Writing Ada on Embedded Systems

Understanding the Ada Run-Time

Ada supports a high level of abstractness and expressiveness. In some cases, the compiler translates those constructs directly into machine code. However, there are many high-level constructs for which a direct compilation would be difficult. In those cases, the compiler links to a library containing an implementation of those high-level constructs: this is the so-called run-time library.

One typical example of high-level constructs that can be cumbersome for direct machine code generation is Ada source-code using tasking. In this case, linking to a low-level implementation of multithreading support — for example, an implementation using POSIX threads — is more straightforward than trying to make the compiler generate all the machine code.

In the case of GNAT, the run-time library is implemented using both C and Ada source-code. Also, depending on the operating system, the library will interface with low-level functionality from the target operating system.

There are basically two types of run-time libraries:

  • the standard run-time library: in many cases, this is the run-time library available on desktop operating systems or on some embedded platforms (such as ARM-Linux on a Raspberry-Pi).

  • the configurable run-time library: this is a capability that is used to create custom run-time libraries for specific target devices.

Configurable run-time libraries are usually used for constrained target devices where support for the full library would be difficult or even impossible. In this case, configurable run-time libraries may support just a subset of the full Ada language. There are many reasons that speak for this approach:

  • Some aspects of the Ada language may not translate well to limited operating systems.

  • Memory constraints may require reducing the size of the run-time library, so that developers may need to replace or even remove parts of the library.

  • When certification is required, those parts of the library that would require too much certification effort can be removed.

When using a configurable run-time library, the compiler checks whether the library supports certain features of the language. If a feature isn't supported, the compiler will give an error message.

You can find further information about the run-time library on this chapter of the GNAT User's Guide Supplement for Cross Platforms

Low Level Programming

Representation Clauses

We've seen in the previous chapters how Ada can be used to describe high level semantics and architecture. The beauty of the language, however, is that it can be used all the way down to the lowest levels of the development, including embedded assembly code or bit-level data management.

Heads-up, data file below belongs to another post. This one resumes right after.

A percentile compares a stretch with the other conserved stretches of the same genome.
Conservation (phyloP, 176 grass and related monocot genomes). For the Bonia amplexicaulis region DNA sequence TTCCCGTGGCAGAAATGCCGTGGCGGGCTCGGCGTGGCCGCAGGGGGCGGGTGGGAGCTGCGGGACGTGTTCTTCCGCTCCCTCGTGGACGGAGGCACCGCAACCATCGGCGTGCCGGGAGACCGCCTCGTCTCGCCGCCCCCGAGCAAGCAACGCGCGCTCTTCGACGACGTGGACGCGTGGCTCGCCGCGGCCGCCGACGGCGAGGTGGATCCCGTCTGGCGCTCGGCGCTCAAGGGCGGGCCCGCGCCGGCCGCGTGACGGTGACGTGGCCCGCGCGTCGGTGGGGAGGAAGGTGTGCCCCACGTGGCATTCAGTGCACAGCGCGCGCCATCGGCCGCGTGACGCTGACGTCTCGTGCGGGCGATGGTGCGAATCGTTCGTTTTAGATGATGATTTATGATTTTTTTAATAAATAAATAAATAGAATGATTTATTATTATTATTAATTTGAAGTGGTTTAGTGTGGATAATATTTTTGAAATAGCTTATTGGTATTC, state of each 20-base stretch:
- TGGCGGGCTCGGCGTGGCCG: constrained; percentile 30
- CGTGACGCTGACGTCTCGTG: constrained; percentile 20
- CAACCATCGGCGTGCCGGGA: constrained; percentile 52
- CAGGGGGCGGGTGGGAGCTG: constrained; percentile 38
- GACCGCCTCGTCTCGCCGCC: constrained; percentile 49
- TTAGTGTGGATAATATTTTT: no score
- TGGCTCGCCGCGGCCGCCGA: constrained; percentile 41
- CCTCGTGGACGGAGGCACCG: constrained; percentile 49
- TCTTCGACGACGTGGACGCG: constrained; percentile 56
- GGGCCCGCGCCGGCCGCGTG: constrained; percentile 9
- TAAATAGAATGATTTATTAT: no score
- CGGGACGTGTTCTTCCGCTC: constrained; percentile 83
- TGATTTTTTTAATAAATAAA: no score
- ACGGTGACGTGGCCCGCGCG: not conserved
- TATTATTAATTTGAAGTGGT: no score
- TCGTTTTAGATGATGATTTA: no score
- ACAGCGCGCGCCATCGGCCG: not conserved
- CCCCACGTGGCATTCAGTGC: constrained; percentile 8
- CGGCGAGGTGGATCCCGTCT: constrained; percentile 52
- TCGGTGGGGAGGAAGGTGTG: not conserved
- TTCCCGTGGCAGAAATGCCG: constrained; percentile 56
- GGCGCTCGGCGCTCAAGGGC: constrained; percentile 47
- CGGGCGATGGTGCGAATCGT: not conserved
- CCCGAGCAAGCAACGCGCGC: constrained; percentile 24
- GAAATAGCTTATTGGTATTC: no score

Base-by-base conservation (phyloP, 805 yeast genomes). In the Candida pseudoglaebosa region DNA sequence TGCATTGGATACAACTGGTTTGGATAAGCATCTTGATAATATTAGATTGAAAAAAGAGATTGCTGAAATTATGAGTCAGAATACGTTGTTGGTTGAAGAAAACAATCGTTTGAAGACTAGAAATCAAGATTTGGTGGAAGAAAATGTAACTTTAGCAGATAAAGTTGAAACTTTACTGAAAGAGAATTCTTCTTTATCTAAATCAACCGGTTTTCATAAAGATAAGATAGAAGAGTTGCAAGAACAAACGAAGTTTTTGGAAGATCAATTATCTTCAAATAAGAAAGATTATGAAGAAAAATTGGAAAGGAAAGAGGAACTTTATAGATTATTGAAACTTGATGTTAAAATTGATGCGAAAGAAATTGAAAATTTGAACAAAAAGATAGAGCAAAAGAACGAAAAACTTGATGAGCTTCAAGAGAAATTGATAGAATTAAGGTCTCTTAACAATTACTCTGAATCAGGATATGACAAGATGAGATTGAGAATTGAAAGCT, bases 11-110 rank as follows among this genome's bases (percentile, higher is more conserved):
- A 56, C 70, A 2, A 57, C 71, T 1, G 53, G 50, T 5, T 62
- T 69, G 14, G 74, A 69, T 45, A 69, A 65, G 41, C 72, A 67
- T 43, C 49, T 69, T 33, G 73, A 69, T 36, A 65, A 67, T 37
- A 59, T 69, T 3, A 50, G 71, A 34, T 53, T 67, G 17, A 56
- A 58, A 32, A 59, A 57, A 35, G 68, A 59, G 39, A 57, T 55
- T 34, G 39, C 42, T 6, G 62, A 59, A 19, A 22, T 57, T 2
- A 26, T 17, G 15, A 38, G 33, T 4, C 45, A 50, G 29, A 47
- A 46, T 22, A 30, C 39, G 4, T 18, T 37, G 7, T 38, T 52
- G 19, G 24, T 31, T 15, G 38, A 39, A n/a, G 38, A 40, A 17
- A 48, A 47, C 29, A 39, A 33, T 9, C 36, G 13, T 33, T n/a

One very interesting feature of the language is that, unlike C, for example, there are no data representation constraints unless specified by the developer. This means that the compiler is free to choose the best trade-off in terms of representation vs. performance. Let's start with the following example:

[Ada]

type R is record
   V  : Integer range 0 .. 255;
   B1 : Boolean;
   B2 : Boolean;
end record
  with Pack;

[C]

struct R {
    unsigned int v:8;
    bool b1;
    bool b2;
};

The Ada and the C++ code above both represent efforts to create an object that's as small as possible. Controlling data size is not possible in Java, but the language does specify the size of values for the primitive types.

Although the C++ and Ada code are equivalent in this particular example, there's an interesting semantic difference. In C++, the number of bits required by each field needs to be specified. Here, we're stating that v is only 8 bits, effectively representing values from 0 to 255. In Ada, it's the other way around: the developer specifies the range of values required and the compiler decides how to represent things, optimizing for speed or size. The Pack aspect declared at the end of the record specifies that the compiler should optimize for size even at the expense of decreased speed in accessing record components. We'll see more details about the Pack aspect in the sections about bitwise operations and mapping structures to bit-fields in chapter 6.

Other representation clauses can be specified as well, along with compile-time consistency checks between requirements in terms of available values and specified sizes. This is particularly useful when a specific layout is necessary; for example when interfacing with hardware, a driver, or a communication protocol. Here's how to specify a specific data layout based on the previous example:

[Ada]

type R is record
   V  : Integer range 0 .. 255;
   B1 : Boolean;
   B2 : Boolean;
end record;

for R use record
   --  Occupy the first bit of the first byte.
   B1 at 0 range 0 .. 0;

   --  Occupy the last 7 bits of the first byte,
   --  as well as the first bit of the second byte.
   V  at 0 range 1 .. 8;

   --  Occupy the second bit of the second byte.
   B2 at 1 range 1 .. 1;
end record;

We omit the with Pack directive and instead use a record representation clause following the record declaration. The compiler is directed to spread objects of type R across two bytes. The layout we're specifying here is fairly inefficient to work with on any machine, but you can have the compiler construct the most efficient methods for access, rather than coding your own machine-dependent bit-level methods manually.